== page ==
Data box dilemma
Crash probes aided, but privacy issue raised
By ROBERT THARP Dallas Morning News
Tuesday, February 24, 2004
When trucker John Wilson Jr. jackknifed his tractor-trailer during a severe thunderstorm and caused an accident that killed two motorists, the wet highway left no skid marks as evidence.
Traffic investigators took the driver at his word when he said he was going 35 mph in the construction zone before veering off the road and into oncoming traffic.
Three years later, Wilson is facing negligent homicide charges after investigators found a silent witness with an impressive memory of what happened that night. A computer hooked up to the 18-wheeler saved key details about his driving in the seconds before the crash.
Most late-model vehicles have the ability to save information about vital functions such as speed, braking and seat belt use before a crash. These days, prosecutors, civil attorneys and insurance companies are increasingly seeking that data before they go to court or settle a claim.
Data downloaded in Wilson's case showed that the Peterbilt truck loaded with 44,000 pounds of lead ingots was traveling as fast as 63 mph less than a minute before the crash on U.S. Highway 80 in Mesquite, Texas, according to court records.
Wilson, 48, could not be reached for comment.
Common in future
David Snyder, vice president of the American Insurance Association, predicts that one day soon, data retrieval will be commonplace for sorting out blame even in minor accidents.
"Today, information is open to question because it relies heavily on eyewitnesses. This black-box data could cut through that," he said. "There's a lot of contradiction of eyewitnesses and interested parties."
Crash-data recovery systems, similar to the black boxes found in planes and trains, are the byproduct of increasingly sophisticated car design. Computers operate and monitor a car's electrical components. The ability to save the data is just an extension of that technology, said College Station, Texas, attorney Robert Waltman.
"In order for air bags to deploy, the vehicle had to be aware of what was going on with the vehicle," he said.
In use for a decade
Some GM cars have recorded crash data since the early 1990s, though automakers did not make that fact widely known, Waltman said. The ability to retrieve the files is only now becoming readily available and should improve once an industry standard is established.
Waltman, a plaintiff's attorney whose cases frequently involve faulty air bags, said he seeks out the crash data whenever possible. The information can confirm or cast doubt on eyewitness accounts and traditional accident reconstructions that are based on measurements and complex mathematical formulas.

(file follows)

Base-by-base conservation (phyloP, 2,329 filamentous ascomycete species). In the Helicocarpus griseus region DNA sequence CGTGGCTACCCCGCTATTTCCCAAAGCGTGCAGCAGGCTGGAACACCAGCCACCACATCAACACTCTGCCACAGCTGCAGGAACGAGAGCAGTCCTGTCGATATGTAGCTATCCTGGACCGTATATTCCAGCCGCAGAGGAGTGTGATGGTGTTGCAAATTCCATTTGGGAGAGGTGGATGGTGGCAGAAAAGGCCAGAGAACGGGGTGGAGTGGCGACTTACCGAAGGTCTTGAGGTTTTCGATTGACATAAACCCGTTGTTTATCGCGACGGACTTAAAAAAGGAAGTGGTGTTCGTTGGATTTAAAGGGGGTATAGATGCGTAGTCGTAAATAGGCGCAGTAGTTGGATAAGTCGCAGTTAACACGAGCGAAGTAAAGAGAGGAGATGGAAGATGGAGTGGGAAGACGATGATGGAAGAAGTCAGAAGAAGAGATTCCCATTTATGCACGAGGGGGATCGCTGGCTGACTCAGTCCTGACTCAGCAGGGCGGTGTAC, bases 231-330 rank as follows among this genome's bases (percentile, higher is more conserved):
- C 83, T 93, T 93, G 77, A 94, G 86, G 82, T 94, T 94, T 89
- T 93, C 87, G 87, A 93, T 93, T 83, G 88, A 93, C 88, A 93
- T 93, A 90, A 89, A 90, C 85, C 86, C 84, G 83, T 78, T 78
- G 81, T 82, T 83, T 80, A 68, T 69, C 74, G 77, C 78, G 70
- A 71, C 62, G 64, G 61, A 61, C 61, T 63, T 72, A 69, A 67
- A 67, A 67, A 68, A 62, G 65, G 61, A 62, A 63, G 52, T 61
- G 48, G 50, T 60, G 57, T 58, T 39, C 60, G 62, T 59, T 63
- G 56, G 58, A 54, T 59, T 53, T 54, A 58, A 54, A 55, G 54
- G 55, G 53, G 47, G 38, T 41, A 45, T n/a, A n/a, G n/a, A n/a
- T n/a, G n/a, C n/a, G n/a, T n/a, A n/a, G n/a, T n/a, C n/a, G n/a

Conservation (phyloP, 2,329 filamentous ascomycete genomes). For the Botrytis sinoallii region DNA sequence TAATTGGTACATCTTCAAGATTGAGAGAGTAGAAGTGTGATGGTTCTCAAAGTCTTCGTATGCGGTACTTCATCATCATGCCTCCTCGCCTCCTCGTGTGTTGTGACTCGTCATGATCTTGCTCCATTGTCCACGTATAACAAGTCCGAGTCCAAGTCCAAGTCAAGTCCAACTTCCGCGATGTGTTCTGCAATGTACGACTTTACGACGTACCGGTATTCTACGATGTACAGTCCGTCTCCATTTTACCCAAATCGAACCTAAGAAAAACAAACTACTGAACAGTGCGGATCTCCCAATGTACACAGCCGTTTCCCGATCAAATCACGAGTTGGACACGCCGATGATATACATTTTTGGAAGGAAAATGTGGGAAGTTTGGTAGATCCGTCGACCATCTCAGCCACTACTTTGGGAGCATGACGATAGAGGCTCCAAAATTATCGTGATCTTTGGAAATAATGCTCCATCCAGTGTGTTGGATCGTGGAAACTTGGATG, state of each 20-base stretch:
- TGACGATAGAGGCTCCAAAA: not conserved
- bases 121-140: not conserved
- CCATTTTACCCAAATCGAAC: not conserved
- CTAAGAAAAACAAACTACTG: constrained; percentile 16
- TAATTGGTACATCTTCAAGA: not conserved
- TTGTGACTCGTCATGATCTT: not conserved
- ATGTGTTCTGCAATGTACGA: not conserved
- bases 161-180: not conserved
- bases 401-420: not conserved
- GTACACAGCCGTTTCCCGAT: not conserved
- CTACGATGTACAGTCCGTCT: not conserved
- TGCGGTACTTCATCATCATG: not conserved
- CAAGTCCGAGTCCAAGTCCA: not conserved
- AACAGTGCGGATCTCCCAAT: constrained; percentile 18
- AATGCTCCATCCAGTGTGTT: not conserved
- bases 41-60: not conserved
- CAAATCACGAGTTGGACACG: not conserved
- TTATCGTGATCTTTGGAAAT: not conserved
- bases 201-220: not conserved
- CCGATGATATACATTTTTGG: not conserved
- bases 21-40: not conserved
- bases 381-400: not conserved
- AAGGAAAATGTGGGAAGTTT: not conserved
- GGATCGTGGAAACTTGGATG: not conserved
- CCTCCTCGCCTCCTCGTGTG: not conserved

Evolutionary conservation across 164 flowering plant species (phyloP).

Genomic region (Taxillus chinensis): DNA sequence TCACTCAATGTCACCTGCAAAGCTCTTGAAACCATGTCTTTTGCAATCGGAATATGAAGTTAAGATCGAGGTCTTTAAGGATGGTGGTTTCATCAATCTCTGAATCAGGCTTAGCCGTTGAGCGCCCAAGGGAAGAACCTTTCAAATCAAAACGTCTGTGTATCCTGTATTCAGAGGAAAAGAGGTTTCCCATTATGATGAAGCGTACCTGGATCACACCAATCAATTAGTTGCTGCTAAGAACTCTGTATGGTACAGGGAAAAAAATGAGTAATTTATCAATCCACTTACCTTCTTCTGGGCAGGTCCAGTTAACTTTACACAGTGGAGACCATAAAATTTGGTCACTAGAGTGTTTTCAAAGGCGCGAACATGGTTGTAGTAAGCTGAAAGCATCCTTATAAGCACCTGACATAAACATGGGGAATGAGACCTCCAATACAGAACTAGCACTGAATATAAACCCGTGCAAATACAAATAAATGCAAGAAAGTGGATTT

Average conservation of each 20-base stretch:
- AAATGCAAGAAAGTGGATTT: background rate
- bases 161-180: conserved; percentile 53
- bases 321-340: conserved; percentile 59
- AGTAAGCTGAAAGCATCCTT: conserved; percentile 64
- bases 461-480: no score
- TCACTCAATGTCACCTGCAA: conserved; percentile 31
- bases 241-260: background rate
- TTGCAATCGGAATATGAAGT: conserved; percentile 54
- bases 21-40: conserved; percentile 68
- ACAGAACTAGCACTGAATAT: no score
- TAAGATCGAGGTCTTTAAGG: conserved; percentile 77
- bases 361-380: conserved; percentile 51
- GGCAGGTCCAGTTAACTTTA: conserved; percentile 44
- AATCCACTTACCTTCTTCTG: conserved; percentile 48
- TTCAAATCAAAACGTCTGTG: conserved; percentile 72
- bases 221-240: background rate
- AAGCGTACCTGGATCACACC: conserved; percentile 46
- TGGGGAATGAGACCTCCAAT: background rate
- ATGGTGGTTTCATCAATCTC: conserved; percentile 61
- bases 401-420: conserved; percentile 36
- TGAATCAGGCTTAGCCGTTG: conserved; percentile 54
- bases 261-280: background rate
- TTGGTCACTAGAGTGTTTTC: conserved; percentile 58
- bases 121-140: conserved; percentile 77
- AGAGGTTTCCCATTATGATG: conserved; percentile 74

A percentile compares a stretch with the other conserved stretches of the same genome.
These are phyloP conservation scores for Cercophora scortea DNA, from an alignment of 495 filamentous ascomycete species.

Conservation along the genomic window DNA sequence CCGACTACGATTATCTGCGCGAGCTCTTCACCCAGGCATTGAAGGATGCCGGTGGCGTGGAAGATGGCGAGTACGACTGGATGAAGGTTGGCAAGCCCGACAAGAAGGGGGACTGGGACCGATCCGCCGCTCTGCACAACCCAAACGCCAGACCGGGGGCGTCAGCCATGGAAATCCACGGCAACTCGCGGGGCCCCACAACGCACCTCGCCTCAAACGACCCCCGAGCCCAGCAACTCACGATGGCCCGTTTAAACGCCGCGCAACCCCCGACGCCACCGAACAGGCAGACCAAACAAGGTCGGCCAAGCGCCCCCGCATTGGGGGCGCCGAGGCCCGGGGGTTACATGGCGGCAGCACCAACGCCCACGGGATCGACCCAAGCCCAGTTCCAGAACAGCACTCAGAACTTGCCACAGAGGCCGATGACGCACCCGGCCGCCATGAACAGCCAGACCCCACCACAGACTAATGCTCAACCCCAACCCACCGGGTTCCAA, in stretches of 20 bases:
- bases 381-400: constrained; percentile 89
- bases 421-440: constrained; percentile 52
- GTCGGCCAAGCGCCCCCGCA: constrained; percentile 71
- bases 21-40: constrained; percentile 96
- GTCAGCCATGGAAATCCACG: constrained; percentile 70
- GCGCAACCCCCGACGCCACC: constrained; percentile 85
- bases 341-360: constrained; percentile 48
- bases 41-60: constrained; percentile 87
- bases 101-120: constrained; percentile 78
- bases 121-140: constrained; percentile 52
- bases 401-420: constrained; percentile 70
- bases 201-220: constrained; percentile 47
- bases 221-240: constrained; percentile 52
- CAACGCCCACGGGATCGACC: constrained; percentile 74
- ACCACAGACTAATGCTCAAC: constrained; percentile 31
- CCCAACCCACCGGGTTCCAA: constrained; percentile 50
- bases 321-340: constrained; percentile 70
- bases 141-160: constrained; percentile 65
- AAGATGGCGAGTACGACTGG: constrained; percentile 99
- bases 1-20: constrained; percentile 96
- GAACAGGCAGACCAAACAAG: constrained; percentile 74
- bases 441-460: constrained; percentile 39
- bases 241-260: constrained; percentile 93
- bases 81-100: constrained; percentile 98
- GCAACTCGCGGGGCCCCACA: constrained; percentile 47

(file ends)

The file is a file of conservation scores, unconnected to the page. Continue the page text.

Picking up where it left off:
Most data systems capture a vehicle's speed, engine RPM, throttle and brake activity, often in one-second intervals in the minutes leading up to a crash. The data can also document seat belt use and whether someone accidentally pressed the accelerator instead of the brake pedal.
In Wilson's case, the accident occurred in the evening during a spring 2000 storm with strong winds, heavy rain and poor visibility. The same storm system was blamed for a tornado that went though Fort Worth's central business district.
When the truck jackknifed, it crashed into three oncoming vehicles. Susan Dara Webb Clay, 43, died from injuries she suffered when her Mitsubishi pickup truck was struck. Alton R. Meister, 57, died several days later from injuries he sustained when Wilson's truck hit the 1998 Ford Windstar he was riding in. Two others were critically injured.
Attorneys for the crash victims and their families received the computer data from Wilson's trucking company during discovery as they prepared for a wrongful-death lawsuit. Attorney James Hryekewicz said the data was key to a $16 million settlement reached in 2001 with attorneys for Wilson and his employer, Indiana-based Smithway Motor Xpress.
Attorneys handed the information over to Mesquite police, who filed charges against Wilson.
His attorney, Hank Judin, said the trial would focus on much more than computer records. He noted that the construction zone had been the site of numerous accidents, especially involving tractor- trailers losing control on the steep grade in wet conditions.
The American Civil Liberties Union has called the crash-data recovery technology a "significant erosion of personal privacy" and suggested that car buyers be given the option of placing the computers in their vehicles.
Still unresolved is who can readily access the computer data. In California, a new law that takes effect in July prevents the data from being released without the registered owner's consent.
The law forbids indiscriminate access by police, such as during traffic stops, but would allow investigators to examine the data if they have enough probable cause to obtain a search warrant. The California law also requires automakers to explain the technology in vehicle owners' manuals.
Snyder of the American Insurance Association said there is a presumption that car owners will cooperate with insurance companies in settlement matters, including allowing access to the data.
"It's nothing out of the ordinary in terms of what customers are asked to do anyway," he said.
Dallas attorney Michael Linz, an ACLU litigator, said the crash- data recovery systems might one day create a cottage industry of businesses offering to disable the devices.
Private companies are also tweaking the technology to create new markets -- some models can be installed so parents can monitor their teenagers' driving habits.
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